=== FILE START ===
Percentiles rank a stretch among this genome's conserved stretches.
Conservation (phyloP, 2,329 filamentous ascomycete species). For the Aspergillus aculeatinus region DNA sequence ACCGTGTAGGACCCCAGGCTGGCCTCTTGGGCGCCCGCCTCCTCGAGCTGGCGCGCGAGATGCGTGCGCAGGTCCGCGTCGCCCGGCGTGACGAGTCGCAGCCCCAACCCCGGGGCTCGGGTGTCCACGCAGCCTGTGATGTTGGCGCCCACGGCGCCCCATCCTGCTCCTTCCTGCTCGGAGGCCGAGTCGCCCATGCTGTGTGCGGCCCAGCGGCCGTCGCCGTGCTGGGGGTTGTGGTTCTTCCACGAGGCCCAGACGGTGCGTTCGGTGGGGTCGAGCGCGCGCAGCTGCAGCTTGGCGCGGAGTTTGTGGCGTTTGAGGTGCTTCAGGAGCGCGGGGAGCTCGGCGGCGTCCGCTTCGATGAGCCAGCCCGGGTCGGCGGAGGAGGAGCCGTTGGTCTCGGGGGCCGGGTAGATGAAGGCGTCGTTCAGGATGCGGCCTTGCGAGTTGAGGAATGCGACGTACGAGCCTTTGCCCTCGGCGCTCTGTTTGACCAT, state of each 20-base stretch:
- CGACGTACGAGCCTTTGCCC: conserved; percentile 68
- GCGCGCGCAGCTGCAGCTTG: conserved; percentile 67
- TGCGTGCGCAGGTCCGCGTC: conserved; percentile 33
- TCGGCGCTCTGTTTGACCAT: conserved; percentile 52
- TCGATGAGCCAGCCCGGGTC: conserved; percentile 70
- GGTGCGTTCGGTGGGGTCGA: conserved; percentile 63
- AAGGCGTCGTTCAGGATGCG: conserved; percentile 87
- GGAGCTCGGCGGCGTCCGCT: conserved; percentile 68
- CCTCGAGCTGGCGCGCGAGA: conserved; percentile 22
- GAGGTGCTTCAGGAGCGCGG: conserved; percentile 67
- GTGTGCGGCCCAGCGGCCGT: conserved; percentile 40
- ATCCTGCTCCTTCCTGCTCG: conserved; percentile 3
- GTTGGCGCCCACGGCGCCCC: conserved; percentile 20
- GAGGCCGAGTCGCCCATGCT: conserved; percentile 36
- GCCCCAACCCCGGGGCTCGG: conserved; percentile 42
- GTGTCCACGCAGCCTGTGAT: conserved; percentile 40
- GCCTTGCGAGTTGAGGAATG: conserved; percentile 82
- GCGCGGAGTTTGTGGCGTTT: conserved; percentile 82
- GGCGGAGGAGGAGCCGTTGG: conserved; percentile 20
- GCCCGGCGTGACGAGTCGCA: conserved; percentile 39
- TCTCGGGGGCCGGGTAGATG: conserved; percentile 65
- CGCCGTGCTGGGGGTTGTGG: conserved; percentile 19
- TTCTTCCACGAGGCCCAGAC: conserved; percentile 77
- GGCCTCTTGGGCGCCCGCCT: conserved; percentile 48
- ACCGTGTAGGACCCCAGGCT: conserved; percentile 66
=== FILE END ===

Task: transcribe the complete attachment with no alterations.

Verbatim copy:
Percentiles rank a stretch among this genome's conserved stretches.
Conservation (phyloP, 2,329 filamentous ascomycete species). For the Aspergillus aculeatinus region DNA sequence ACCGTGTAGGACCCCAGGCTGGCCTCTTGGGCGCCCGCCTCCTCGAGCTGGCGCGCGAGATGCGTGCGCAGGTCCGCGTCGCCCGGCGTGACGAGTCGCAGCCCCAACCCCGGGGCTCGGGTGTCCACGCAGCCTGTGATGTTGGCGCCCACGGCGCCCCATCCTGCTCCTTCCTGCTCGGAGGCCGAGTCGCCCATGCTGTGTGCGGCCCAGCGGCCGTCGCCGTGCTGGGGGTTGTGGTTCTTCCACGAGGCCCAGACGGTGCGTTCGGTGGGGTCGAGCGCGCGCAGCTGCAGCTTGGCGCGGAGTTTGTGGCGTTTGAGGTGCTTCAGGAGCGCGGGGAGCTCGGCGGCGTCCGCTTCGATGAGCCAGCCCGGGTCGGCGGAGGAGGAGCCGTTGGTCTCGGGGGCCGGGTAGATGAAGGCGTCGTTCAGGATGCGGCCTTGCGAGTTGAGGAATGCGACGTACGAGCCTTTGCCCTCGGCGCTCTGTTTGACCAT, state of each 20-base stretch:
- CGACGTACGAGCCTTTGCCC: conserved; percentile 68
- GCGCGCGCAGCTGCAGCTTG: conserved; percentile 67
- TGCGTGCGCAGGTCCGCGTC: conserved; percentile 33
- TCGGCGCTCTGTTTGACCAT: conserved; percentile 52
- TCGATGAGCCAGCCCGGGTC: conserved; percentile 70
- GGTGCGTTCGGTGGGGTCGA: conserved; percentile 63
- AAGGCGTCGTTCAGGATGCG: conserved; percentile 87
- GGAGCTCGGCGGCGTCCGCT: conserved; percentile 68
- CCTCGAGCTGGCGCGCGAGA: conserved; percentile 22
- GAGGTGCTTCAGGAGCGCGG: conserved; percentile 67
- GTGTGCGGCCCAGCGGCCGT: conserved; percentile 40
- ATCCTGCTCCTTCCTGCTCG: conserved; percentile 3
- GTTGGCGCCCACGGCGCCCC: conserved; percentile 20
- GAGGCCGAGTCGCCCATGCT: conserved; percentile 36
- GCCCCAACCCCGGGGCTCGG: conserved; percentile 42
- GTGTCCACGCAGCCTGTGAT: conserved; percentile 40
- GCCTTGCGAGTTGAGGAATG: conserved; percentile 82
- GCGCGGAGTTTGTGGCGTTT: conserved; percentile 82
- GGCGGAGGAGGAGCCGTTGG: conserved; percentile 20
- GCCCGGCGTGACGAGTCGCA: conserved; percentile 39
- TCTCGGGGGCCGGGTAGATG: conserved; percentile 65
- CGCCGTGCTGGGGGTTGTGG: conserved; percentile 19
- TTCTTCCACGAGGCCCAGAC: conserved; percentile 77
- GGCCTCTTGGGCGCCCGCCT: conserved; percentile 48
- ACCGTGTAGGACCCCAGGCT: conserved; percentile 66